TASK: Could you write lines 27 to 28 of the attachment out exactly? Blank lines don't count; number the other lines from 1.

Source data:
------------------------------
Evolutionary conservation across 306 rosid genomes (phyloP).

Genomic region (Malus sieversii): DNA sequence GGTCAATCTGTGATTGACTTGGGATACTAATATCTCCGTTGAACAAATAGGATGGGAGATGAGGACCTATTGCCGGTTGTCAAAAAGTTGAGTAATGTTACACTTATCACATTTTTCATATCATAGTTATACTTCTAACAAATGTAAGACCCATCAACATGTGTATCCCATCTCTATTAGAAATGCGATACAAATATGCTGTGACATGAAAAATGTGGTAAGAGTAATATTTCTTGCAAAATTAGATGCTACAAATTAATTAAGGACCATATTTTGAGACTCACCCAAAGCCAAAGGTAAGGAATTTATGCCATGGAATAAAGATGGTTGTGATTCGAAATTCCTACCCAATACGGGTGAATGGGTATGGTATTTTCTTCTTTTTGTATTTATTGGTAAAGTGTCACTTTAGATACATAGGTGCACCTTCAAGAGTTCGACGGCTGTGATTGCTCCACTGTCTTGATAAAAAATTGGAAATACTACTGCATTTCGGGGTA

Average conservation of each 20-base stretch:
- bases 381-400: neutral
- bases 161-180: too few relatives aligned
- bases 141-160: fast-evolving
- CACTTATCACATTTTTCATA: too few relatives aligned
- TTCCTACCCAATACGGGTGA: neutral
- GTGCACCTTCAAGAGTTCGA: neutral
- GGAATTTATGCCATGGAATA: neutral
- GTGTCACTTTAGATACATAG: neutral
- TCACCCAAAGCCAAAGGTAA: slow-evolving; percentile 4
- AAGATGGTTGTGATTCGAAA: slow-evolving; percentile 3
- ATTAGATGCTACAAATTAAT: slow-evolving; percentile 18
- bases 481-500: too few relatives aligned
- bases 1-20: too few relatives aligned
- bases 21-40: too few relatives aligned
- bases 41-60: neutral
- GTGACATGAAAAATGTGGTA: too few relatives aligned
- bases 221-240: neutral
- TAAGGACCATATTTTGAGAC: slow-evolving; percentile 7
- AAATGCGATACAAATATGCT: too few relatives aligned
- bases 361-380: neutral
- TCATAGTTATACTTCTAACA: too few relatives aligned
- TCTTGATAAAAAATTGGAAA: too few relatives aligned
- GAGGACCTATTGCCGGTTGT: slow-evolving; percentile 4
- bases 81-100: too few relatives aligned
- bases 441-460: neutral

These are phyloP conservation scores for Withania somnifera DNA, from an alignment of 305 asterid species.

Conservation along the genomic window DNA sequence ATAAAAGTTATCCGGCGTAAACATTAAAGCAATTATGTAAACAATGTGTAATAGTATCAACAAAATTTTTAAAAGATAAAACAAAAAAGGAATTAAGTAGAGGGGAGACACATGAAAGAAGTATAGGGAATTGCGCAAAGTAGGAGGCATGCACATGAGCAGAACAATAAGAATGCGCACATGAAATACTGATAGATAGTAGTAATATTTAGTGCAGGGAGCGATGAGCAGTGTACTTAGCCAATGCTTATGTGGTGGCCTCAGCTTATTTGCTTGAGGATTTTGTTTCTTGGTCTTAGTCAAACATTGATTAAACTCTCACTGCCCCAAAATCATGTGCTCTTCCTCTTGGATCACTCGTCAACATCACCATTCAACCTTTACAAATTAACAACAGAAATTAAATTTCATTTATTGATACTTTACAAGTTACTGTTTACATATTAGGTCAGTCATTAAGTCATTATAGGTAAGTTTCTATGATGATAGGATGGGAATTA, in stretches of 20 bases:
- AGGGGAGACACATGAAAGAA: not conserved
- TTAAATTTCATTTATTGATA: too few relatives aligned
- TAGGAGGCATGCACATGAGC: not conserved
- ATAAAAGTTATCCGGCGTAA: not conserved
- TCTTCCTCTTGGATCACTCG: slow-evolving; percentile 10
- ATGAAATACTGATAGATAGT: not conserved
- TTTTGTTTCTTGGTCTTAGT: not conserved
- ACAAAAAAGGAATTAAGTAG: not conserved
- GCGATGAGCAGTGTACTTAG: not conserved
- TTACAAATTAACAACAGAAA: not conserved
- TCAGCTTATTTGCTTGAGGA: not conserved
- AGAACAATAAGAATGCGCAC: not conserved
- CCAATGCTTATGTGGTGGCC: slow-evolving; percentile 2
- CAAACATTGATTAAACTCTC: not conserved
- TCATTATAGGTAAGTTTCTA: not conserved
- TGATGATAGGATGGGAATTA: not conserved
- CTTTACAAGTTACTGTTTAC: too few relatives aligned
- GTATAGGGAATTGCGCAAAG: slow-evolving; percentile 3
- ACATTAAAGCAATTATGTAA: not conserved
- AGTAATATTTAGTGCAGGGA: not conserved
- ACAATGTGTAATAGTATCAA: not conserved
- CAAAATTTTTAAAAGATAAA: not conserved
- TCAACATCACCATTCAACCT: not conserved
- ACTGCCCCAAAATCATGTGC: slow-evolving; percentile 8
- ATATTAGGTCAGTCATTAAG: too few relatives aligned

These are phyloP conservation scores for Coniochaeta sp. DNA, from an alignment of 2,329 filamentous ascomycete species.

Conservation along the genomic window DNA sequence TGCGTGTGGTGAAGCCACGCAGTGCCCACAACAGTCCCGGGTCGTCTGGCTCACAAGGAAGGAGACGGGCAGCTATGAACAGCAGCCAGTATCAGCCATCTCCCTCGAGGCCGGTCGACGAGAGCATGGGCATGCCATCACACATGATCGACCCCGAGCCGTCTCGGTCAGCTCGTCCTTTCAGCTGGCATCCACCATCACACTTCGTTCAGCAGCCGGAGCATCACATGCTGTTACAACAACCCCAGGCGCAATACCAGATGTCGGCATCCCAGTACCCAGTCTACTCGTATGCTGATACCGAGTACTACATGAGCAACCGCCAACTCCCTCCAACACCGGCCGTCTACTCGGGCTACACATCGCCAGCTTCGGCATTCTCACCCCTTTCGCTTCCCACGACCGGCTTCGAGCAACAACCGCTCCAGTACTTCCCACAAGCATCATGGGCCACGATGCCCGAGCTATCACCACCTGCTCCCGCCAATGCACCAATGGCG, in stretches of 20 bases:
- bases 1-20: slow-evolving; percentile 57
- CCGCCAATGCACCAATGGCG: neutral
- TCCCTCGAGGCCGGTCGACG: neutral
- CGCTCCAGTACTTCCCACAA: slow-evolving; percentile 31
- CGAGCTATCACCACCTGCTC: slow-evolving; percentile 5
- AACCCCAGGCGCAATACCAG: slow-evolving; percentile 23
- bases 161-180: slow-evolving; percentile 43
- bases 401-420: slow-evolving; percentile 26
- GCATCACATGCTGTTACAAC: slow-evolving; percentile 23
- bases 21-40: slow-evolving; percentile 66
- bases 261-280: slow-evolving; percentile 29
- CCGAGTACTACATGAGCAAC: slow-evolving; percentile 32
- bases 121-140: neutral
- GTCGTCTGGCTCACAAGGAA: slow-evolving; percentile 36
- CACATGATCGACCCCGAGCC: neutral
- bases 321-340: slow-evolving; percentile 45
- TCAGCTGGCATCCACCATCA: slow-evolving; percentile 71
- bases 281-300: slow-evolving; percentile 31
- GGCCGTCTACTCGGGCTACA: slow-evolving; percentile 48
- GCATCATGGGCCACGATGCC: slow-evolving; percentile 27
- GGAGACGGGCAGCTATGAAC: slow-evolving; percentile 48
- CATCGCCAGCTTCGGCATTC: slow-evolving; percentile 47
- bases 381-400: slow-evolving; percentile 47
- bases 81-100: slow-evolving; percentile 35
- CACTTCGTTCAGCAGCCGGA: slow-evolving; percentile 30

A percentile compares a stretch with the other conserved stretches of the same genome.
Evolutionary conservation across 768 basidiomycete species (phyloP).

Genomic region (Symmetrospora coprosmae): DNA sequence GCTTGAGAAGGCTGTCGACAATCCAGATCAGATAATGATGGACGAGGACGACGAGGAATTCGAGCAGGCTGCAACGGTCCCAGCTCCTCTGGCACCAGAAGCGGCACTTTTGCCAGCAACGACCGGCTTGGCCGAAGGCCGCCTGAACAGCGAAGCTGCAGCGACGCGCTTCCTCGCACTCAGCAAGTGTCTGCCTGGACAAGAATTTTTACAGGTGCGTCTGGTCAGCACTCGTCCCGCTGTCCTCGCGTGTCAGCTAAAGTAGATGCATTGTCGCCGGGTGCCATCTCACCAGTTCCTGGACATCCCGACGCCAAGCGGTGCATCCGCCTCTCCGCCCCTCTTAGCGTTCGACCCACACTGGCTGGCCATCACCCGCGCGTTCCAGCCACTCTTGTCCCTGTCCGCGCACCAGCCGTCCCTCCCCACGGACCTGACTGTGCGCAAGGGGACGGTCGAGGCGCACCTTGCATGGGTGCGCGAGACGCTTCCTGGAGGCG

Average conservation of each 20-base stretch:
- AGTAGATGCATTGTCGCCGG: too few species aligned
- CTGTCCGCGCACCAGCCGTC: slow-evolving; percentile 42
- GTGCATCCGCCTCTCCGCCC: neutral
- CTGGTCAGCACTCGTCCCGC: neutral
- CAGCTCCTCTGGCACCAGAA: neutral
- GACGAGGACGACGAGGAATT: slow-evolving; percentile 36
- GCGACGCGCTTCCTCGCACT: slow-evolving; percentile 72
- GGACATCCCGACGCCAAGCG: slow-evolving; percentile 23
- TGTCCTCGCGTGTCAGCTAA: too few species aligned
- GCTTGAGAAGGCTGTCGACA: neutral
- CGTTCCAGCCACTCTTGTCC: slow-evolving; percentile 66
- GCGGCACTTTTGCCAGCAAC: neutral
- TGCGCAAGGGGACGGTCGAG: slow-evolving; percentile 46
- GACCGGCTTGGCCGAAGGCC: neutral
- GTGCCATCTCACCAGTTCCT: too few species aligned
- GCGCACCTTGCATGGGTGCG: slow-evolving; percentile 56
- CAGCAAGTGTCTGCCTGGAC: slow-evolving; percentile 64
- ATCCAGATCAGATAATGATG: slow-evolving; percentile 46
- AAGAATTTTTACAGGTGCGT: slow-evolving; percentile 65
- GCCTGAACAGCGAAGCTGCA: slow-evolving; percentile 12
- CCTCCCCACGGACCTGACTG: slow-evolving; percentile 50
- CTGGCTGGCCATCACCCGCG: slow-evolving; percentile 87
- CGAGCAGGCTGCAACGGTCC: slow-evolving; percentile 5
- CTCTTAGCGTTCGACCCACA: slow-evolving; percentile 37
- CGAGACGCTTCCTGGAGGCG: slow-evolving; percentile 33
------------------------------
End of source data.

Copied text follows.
- bases 81-100: too few relatives aligned
- bases 441-460: neutral